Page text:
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What do you do when the patient won’t fit in the scanner?

The Centers for Disease Control and Prevention say that more than one third of American adults are obese—and that, since 1990, the percentage has undergone a “dramatic increase.” HealthImaging on Thursday published a thoughtful exploration of the challenges that America’s increasing heft presents for radiologists (although it undercut the thoughtfulness by illustrating the article with a photograph of a rhinoceros).

Sometimes, current technology simply can’t handle extra-large patients, said Leigh Shuman, MD, staff radiologist at Lancaster General Hospital in Lancaster, Pennsylvania:

People die because they are morbidly obese and we can’t find a diagnosis. It’s not common, but it happens.

When patients are too big for a scanner, alternatives may be available, such as open MRI or ultrasound. But extra body tissue can reduce image quality. And manufacturers can’t simply keep making machines with ever-bigger bores. When the X-ray tube or magnetic coil is farther from the organ to be imaged, the image quality suffers. In the case of X-ray or CT scanners, boosting power to compensate carries the cost of increased radiation dosage.

“Of all the modalities we have, the best bet in an obese person is a CT scanner,” said Raul Uppot, MD, an assistant professor at Harvard Medical School in Boston. “If the person can fit, we can usually modify the settings to get diagnostic-quality images.”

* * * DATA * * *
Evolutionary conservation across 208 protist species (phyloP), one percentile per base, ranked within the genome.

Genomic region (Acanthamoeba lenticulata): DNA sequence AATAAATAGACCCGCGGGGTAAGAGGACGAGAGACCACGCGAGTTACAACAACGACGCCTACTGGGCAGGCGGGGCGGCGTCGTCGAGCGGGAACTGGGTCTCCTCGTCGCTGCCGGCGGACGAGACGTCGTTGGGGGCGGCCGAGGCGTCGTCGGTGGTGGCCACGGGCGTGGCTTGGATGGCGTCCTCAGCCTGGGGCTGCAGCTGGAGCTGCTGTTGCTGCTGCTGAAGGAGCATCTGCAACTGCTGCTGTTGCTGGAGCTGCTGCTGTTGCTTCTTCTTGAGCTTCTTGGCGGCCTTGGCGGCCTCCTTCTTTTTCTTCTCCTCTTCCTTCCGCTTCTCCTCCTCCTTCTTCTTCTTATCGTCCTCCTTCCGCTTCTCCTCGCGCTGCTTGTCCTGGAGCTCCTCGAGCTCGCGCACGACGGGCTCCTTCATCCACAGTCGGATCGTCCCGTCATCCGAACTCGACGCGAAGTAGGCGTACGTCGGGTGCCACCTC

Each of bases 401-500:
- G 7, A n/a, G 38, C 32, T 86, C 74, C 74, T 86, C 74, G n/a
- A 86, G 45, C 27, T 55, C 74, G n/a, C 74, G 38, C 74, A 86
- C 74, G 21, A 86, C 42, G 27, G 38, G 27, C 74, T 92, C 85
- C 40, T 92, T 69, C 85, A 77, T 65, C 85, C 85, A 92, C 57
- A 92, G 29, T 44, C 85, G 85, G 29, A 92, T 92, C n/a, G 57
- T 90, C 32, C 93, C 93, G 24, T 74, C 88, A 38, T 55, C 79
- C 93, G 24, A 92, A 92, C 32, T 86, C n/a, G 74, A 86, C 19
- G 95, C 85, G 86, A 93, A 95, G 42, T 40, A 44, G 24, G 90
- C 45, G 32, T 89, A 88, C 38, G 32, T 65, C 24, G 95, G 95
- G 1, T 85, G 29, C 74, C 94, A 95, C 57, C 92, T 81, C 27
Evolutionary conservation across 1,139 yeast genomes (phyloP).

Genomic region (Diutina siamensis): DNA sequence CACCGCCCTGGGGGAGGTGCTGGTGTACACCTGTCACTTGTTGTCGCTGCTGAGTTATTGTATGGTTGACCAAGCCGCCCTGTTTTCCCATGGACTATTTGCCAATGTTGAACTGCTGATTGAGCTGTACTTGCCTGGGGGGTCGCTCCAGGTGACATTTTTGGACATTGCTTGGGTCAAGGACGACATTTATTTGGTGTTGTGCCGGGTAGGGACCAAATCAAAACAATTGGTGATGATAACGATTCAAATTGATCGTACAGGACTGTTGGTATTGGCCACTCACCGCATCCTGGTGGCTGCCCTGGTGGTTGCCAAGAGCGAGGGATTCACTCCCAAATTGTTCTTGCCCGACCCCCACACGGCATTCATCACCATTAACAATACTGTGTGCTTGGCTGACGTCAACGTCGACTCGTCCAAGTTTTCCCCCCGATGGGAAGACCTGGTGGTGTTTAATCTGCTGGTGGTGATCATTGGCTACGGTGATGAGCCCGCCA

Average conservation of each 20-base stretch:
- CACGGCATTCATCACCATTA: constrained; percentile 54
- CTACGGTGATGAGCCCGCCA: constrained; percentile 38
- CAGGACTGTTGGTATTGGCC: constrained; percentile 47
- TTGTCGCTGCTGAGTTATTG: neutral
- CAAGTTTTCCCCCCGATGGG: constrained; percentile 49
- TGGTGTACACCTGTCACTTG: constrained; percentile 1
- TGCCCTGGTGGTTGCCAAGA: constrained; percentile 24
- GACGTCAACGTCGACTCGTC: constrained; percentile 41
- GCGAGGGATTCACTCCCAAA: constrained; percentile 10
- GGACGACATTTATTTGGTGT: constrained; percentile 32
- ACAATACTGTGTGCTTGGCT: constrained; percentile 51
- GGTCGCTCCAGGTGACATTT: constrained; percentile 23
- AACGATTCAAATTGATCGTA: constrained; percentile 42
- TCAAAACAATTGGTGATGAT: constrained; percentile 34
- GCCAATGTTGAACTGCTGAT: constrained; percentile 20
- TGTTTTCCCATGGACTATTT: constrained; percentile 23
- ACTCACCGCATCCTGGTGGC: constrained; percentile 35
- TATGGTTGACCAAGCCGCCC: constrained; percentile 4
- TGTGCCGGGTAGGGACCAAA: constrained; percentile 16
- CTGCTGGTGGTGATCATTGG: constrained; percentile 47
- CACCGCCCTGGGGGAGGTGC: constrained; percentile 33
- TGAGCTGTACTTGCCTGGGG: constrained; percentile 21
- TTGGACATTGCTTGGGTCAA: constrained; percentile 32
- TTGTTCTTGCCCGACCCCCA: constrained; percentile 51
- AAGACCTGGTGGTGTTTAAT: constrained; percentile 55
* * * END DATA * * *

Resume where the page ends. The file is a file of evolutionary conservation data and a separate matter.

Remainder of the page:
Obese patients can cause wear and tear on not only scanners but also medical personnel who help position patients. Some institutions have added equipment to address the problem. At the University of Washington School of Medicine in Seattle, said Martin Gunn, MBChB, “We don’t put in new scanners anymore without putting in a crane at the same time.”

One perspective needs to be kept in mind: the patient’s. How will an overweight person feel about being told, “We’re going to hoist you onto the scanner table with this crane”? Treating patients with sensitivity needs to be part of the package—maybe the most important part of the package. Humiliating and angering patients is bad health care, not to mention bad business.

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Happy International Day of Radiology! This year, it’s “bigger and better than ever.” For details, see our Facebook page.

Related CME seminar (up to 26.75 AMA PRA Category 1 credits™): Thoracic Imaging

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